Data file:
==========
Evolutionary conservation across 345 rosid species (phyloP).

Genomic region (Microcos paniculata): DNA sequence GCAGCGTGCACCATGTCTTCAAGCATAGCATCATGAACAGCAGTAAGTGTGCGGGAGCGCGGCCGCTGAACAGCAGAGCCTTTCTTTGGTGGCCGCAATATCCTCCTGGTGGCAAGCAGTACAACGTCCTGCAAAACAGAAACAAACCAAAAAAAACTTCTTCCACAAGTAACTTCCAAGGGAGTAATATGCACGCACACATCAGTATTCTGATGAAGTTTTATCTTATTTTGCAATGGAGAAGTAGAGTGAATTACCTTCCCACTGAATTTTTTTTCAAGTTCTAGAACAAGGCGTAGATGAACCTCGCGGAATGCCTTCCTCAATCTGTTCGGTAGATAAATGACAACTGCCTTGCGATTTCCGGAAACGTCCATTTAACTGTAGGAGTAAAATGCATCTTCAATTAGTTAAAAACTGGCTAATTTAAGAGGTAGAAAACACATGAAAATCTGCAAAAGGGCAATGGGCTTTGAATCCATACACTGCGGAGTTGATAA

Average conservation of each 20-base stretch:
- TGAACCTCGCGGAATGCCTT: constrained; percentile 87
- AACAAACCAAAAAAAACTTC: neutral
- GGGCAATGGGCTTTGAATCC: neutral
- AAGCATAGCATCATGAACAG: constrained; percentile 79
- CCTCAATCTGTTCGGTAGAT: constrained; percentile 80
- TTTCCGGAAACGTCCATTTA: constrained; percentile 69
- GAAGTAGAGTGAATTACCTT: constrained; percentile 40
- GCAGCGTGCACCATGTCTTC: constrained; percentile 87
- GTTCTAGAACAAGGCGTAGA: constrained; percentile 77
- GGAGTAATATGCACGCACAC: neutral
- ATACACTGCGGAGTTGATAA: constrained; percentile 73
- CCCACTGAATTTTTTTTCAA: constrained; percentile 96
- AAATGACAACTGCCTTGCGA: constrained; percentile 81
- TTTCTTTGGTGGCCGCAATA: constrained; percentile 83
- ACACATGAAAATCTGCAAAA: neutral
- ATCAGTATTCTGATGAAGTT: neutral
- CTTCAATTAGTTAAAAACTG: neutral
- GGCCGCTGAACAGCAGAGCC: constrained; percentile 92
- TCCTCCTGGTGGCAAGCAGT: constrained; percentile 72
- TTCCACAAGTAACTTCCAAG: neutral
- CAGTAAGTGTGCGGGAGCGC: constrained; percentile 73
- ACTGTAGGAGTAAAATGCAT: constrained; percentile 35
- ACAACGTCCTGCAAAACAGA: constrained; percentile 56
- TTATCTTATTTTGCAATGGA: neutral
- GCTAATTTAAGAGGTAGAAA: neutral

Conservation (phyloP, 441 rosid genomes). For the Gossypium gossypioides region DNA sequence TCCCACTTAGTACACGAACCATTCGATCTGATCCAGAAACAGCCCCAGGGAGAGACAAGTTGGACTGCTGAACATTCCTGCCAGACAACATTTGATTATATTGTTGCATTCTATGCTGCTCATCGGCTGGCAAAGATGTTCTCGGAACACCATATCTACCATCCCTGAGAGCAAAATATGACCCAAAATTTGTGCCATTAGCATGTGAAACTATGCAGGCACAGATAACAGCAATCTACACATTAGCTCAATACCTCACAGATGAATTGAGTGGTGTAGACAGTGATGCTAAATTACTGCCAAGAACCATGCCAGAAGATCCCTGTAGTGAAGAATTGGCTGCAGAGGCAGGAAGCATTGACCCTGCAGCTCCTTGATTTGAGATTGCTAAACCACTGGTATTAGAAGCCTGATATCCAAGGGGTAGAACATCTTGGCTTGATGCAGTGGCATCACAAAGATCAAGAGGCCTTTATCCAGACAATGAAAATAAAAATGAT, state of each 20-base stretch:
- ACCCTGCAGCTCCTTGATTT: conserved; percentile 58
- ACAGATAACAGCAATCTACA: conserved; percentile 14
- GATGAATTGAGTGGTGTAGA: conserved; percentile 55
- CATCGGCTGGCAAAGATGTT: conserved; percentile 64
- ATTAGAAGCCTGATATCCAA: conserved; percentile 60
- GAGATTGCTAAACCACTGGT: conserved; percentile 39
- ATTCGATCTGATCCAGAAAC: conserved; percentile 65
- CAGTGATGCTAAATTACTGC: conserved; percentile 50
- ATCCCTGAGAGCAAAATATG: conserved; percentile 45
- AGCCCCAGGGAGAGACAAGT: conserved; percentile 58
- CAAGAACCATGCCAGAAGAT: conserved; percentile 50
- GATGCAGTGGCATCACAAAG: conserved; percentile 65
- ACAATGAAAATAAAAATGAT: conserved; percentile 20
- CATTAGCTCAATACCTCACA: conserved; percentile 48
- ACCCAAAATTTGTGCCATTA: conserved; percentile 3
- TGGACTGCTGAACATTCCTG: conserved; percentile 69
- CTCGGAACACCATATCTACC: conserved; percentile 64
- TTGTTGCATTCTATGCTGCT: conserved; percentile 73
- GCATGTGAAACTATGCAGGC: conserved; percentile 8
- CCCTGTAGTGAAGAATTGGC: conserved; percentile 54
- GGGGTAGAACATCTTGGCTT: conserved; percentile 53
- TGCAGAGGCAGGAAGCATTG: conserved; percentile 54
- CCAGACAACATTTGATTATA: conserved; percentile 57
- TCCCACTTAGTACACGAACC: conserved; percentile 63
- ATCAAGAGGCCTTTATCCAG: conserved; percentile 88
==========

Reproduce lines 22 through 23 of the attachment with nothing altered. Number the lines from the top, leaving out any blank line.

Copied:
- TCCTCCTGGTGGCAAGCAGT: constrained; percentile 72
- TTCCACAAGTAACTTCCAAG: neutral